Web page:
Parker Fadley had it all: perfect grades, a gorgeous boyfriend, and she was captain of the cheerleading squad. But now she’s struggling to even stay on track to graduate from high school with her classmates. She no longer cheers, and she and her boyfriend Chris have broken up. And that’s just fine with Parker. She’s worked hard to alienate everyone, and she can easily explain the slide in her grades: she quit coming to class, and when she did come, half of the time she was drunk. But the question is, why did Parker suddenly change? And everyone around her wonders what they can do to bring the old Parker back. But Parker doesn’t want to go back to the way she was. And there’s a reason.
Honestly, I didn’t enjoy this as much as I thought I would. There were times when I was reading it that I wondered why I continued to read. Parker was mean. And it became clear throughout the book that the meanness wasn’t a new thing: she was kind of awful even before her rapid transformation. I don’t think she was mean intentionally (all the time, anyway), but she did allow herself to treat people poorly. She was selfish, and mean, and not someone I’d choose to be around.
But honestly, I think Courtney Summers, the author, absolutely did a fantastic job with Parker’s character. Sometimes, teenagers are mean. There were times when I was younger that I did things that were *really* mean. Thankfully, most of those things were out of my system before I started high school (and I hope I was done with being mean completely by the time I finished high school). And Summers doesn’t excuse Parker’s behavior because something traumatic happened to her. Yes, something traumatic happened, but Parker’s behavior really didn’t come out of nowhere.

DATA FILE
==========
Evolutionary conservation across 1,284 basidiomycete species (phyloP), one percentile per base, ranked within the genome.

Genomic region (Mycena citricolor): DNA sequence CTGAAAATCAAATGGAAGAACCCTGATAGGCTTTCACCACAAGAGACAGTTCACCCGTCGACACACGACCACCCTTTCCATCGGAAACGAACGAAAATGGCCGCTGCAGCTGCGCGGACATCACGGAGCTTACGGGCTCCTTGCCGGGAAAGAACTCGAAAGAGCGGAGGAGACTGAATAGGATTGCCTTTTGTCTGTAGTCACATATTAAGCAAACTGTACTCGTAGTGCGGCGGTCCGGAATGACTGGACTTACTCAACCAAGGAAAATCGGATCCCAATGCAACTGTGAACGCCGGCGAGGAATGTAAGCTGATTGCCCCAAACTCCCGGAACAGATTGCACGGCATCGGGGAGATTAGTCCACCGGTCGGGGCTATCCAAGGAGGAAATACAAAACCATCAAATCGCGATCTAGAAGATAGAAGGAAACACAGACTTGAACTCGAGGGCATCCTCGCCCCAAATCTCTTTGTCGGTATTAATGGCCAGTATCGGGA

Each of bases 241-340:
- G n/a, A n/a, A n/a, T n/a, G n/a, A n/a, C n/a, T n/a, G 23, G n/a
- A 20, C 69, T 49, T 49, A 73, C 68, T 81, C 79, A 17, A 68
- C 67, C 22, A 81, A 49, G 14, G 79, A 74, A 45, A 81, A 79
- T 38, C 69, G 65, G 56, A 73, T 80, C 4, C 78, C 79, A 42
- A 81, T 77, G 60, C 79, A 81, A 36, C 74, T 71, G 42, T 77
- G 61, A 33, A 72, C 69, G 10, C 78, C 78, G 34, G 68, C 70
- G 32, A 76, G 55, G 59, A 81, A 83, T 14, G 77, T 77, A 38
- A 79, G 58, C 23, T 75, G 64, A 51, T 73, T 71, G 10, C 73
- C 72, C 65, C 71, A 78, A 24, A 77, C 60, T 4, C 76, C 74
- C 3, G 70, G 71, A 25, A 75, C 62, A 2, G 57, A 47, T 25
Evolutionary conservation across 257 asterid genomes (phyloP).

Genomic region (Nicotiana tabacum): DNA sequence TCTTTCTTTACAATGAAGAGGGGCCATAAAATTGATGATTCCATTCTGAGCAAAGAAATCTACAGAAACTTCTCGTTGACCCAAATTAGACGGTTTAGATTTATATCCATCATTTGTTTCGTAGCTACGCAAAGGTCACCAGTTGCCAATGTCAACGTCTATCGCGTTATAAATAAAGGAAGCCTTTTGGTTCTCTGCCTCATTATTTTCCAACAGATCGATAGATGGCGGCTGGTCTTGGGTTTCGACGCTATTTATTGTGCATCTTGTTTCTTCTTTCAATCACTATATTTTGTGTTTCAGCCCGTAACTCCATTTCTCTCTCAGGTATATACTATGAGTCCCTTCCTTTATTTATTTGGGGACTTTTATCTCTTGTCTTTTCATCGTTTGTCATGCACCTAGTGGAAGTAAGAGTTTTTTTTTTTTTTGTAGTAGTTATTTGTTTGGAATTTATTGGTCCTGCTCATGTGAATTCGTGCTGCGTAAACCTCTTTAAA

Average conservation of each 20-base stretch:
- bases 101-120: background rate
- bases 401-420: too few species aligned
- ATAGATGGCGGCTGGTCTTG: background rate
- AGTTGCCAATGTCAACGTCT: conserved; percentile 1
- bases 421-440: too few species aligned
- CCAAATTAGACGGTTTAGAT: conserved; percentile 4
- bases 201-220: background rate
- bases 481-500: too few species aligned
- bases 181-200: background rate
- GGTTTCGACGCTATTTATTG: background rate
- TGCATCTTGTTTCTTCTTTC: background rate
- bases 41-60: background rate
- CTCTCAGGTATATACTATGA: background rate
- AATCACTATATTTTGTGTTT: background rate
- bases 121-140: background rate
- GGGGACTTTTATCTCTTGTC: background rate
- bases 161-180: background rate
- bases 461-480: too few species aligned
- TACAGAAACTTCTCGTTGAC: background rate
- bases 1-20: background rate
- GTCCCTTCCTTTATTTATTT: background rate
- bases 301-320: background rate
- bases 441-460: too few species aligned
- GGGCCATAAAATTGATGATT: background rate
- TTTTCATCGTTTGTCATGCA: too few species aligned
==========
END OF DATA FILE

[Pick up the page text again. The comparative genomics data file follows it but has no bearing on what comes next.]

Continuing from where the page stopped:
Additionally, Parker’s relationships with other characters were something of a head-scratcher to me: many of them kept coming back to her and wanting to be around her, in spite of the fact that she was so difficult and mean. I can almost understand it with some of the characters, considering they’d all known her before. It was habit, almost. But one of the characters was “the new kid” (a character that seems to be a staple of many YA books and movies), who seemed to invest a lot of emotion in Parker in spite of the fact that she frequently warned him away.
Throughout the book, Summers gradually reveals what happened to cause Parker’s dramatic transformation, and all is revealed at the end of the novel. It’s a good explanation, but not a great one, and I actually felt a little let down at the end. But I think that’s more my issue than any problem with the book. I’ve found in the past that sometimes my personal quirks affect my view of the story, and I think that might be true in this case.
Overall, I thought it was a book with a lot of potential, and I look forward to reading more from Ms. Summers in the future.